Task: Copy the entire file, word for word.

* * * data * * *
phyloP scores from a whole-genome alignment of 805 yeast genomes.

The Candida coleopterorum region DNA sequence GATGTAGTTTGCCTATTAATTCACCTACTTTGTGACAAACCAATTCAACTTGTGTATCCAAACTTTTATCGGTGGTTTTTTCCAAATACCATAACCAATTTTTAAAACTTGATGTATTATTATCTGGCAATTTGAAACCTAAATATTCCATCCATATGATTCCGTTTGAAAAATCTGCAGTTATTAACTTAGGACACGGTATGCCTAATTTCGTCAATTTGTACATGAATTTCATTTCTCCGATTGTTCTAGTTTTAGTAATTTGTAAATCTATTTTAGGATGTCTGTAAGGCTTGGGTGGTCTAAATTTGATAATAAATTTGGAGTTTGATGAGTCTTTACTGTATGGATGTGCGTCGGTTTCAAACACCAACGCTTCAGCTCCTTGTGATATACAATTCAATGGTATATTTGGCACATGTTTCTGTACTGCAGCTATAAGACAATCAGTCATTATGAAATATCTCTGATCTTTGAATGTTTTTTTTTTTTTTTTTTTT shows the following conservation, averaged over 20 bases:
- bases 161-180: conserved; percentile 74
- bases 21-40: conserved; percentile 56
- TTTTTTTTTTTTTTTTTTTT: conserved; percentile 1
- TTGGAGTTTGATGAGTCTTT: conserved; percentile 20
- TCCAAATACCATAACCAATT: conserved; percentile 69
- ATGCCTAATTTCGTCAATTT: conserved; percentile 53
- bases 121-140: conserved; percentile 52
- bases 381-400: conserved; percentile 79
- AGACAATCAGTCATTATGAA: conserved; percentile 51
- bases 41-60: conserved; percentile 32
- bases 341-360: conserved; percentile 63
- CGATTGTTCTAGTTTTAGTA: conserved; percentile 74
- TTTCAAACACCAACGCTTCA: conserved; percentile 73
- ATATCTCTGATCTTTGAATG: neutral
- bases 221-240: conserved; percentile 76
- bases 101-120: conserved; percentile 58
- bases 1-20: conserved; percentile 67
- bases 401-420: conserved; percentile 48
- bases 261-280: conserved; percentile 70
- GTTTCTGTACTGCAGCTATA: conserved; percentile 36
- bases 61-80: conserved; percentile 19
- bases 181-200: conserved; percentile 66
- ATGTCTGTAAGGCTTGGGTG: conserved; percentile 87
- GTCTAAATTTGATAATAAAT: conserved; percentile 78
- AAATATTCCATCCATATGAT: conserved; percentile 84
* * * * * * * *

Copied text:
phyloP scores from a whole-genome alignment of 805 yeast genomes.

The Candida coleopterorum region DNA sequence GATGTAGTTTGCCTATTAATTCACCTACTTTGTGACAAACCAATTCAACTTGTGTATCCAAACTTTTATCGGTGGTTTTTTCCAAATACCATAACCAATTTTTAAAACTTGATGTATTATTATCTGGCAATTTGAAACCTAAATATTCCATCCATATGATTCCGTTTGAAAAATCTGCAGTTATTAACTTAGGACACGGTATGCCTAATTTCGTCAATTTGTACATGAATTTCATTTCTCCGATTGTTCTAGTTTTAGTAATTTGTAAATCTATTTTAGGATGTCTGTAAGGCTTGGGTGGTCTAAATTTGATAATAAATTTGGAGTTTGATGAGTCTTTACTGTATGGATGTGCGTCGGTTTCAAACACCAACGCTTCAGCTCCTTGTGATATACAATTCAATGGTATATTTGGCACATGTTTCTGTACTGCAGCTATAAGACAATCAGTCATTATGAAATATCTCTGATCTTTGAATGTTTTTTTTTTTTTTTTTTTT shows the following conservation, averaged over 20 bases:
- bases 161-180: conserved; percentile 74
- bases 21-40: conserved; percentile 56
- TTTTTTTTTTTTTTTTTTTT: conserved; percentile 1
- TTGGAGTTTGATGAGTCTTT: conserved; percentile 20
- TCCAAATACCATAACCAATT: conserved; percentile 69
- ATGCCTAATTTCGTCAATTT: conserved; percentile 53
- bases 121-140: conserved; percentile 52
- bases 381-400: conserved; percentile 79
- AGACAATCAGTCATTATGAA: conserved; percentile 51
- bases 41-60: conserved; percentile 32
- bases 341-360: conserved; percentile 63
- CGATTGTTCTAGTTTTAGTA: conserved; percentile 74
- TTTCAAACACCAACGCTTCA: conserved; percentile 73
- ATATCTCTGATCTTTGAATG: neutral
- bases 221-240: conserved; percentile 76
- bases 101-120: conserved; percentile 58
- bases 1-20: conserved; percentile 67
- bases 401-420: conserved; percentile 48
- bases 261-280: conserved; percentile 70
- GTTTCTGTACTGCAGCTATA: conserved; percentile 36
- bases 61-80: conserved; percentile 19
- bases 181-200: conserved; percentile 66
- ATGTCTGTAAGGCTTGGGTG: conserved; percentile 87
- GTCTAAATTTGATAATAAAT: conserved; percentile 78
- AAATATTCCATCCATATGAT: conserved; percentile 84